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There were plenty of ways men were outed as predators in 2017, a year that saw a floodgate open with women and men coming forward to share their experiences with sexual assault and harassment in the workplace. In journalism and publishing circles, five dozen men were named in an anonymous spreadsheet titled “SHITTY MEDIA MEN.” The Google doc spread over the course of less than a day in October, with women in media naming men who acted inappropriately in the workplace, before it was made private and essentially vanished after a BuzzFeed News article outed its existence.
Now, in what appears to be an attempt to blow the whistle on the whistleblower, Harper’s is reportedly planning to run a story naming the woman who started the list. The prospective article is alarming to media figures who worry about the potential consequences.
Dayna Tortorici, editor of n+1 magazine, tweeted Tuesday that “legacy print magazine” Harper’s is “planning to publish a piece ‘outing’ the woman who started the Shitty Media Men list” in March.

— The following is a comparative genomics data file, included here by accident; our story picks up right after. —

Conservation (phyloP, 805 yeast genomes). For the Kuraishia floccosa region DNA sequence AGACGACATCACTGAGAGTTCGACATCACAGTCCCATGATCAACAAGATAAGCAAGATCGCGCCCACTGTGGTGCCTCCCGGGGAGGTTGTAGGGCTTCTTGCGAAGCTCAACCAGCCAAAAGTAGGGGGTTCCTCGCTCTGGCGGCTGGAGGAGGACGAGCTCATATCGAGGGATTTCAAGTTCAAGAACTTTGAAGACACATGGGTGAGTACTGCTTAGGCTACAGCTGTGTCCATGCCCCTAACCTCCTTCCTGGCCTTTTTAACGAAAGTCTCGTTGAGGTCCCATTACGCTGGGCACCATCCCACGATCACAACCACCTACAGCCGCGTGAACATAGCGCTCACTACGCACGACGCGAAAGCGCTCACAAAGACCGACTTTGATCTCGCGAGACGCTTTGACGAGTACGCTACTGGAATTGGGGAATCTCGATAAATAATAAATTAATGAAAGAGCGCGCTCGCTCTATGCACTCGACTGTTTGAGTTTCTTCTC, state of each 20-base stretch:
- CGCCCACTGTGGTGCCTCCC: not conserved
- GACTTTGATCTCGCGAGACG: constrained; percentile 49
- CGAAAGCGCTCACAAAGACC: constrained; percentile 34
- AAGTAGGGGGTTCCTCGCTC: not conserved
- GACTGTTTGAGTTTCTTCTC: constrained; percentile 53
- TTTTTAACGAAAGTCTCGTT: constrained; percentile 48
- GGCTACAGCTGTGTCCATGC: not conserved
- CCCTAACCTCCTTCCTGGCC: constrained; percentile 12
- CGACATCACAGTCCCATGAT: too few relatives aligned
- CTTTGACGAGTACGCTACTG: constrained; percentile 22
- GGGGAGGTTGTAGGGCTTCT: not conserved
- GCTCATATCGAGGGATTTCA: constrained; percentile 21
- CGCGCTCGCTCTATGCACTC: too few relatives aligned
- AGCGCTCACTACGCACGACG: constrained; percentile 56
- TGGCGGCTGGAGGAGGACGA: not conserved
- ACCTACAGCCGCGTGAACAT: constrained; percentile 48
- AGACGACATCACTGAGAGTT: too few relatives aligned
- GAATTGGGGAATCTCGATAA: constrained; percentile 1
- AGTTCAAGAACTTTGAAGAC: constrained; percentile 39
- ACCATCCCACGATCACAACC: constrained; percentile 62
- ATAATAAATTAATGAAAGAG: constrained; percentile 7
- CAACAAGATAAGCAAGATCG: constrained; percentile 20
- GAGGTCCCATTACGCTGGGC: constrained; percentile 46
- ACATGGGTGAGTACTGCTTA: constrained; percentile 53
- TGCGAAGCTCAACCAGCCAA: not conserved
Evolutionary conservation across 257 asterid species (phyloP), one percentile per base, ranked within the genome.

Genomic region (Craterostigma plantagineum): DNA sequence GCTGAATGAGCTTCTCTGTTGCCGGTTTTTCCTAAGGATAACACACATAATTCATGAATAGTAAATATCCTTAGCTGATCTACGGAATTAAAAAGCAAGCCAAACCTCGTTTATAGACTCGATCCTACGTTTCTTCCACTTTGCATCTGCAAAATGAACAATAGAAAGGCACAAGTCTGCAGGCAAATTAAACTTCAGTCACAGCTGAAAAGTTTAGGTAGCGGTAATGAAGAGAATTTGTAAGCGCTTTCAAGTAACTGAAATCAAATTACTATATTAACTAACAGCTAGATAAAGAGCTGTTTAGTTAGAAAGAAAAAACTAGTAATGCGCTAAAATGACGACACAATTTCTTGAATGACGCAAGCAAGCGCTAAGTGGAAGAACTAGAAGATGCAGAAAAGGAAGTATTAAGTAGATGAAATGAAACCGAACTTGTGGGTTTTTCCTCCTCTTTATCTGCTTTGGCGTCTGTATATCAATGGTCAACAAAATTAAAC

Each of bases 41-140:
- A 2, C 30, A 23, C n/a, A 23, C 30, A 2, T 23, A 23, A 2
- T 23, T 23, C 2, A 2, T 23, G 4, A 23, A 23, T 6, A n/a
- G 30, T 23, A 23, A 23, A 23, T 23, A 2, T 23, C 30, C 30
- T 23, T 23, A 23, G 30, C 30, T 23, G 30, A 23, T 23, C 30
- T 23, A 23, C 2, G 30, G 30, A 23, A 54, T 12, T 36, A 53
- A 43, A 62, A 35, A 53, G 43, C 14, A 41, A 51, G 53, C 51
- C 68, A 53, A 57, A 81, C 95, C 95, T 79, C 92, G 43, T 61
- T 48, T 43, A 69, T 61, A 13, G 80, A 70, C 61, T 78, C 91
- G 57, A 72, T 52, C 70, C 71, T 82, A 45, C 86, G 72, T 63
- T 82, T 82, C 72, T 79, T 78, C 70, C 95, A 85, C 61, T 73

It’s come to my attention that a legacy print magazine is planning to publish a piece “outing” the woman who started the Shitty Media Men list. All I can say is: don’t. The risk of doxxing is high. It’s not the right thing to do.— Dayna Tortorici (@dtortorici) January 9, 2018
“All I can say is: don’t,” Tortorici wrote. “The risk of doxxing is high. It’s not the right thing to do.”
Tortorici and others reported that Katie Roiphe, a Harper’s contributor long known for her controversial takes on sex and women (including a book that victim-blames campus rape survivors), is the writer of the article set to out the list writer.
I doubt I’ll agree with Roiphe’s angle on SMM, but to be clear: I’m not interested in censoring or stopping Harpers from publishing Roiphe. I *am* interested in protecting the identity of the woman who started the List insofar as she does not want her name to be made public— Dayna Tortorici (@dtortorici) January 9, 2018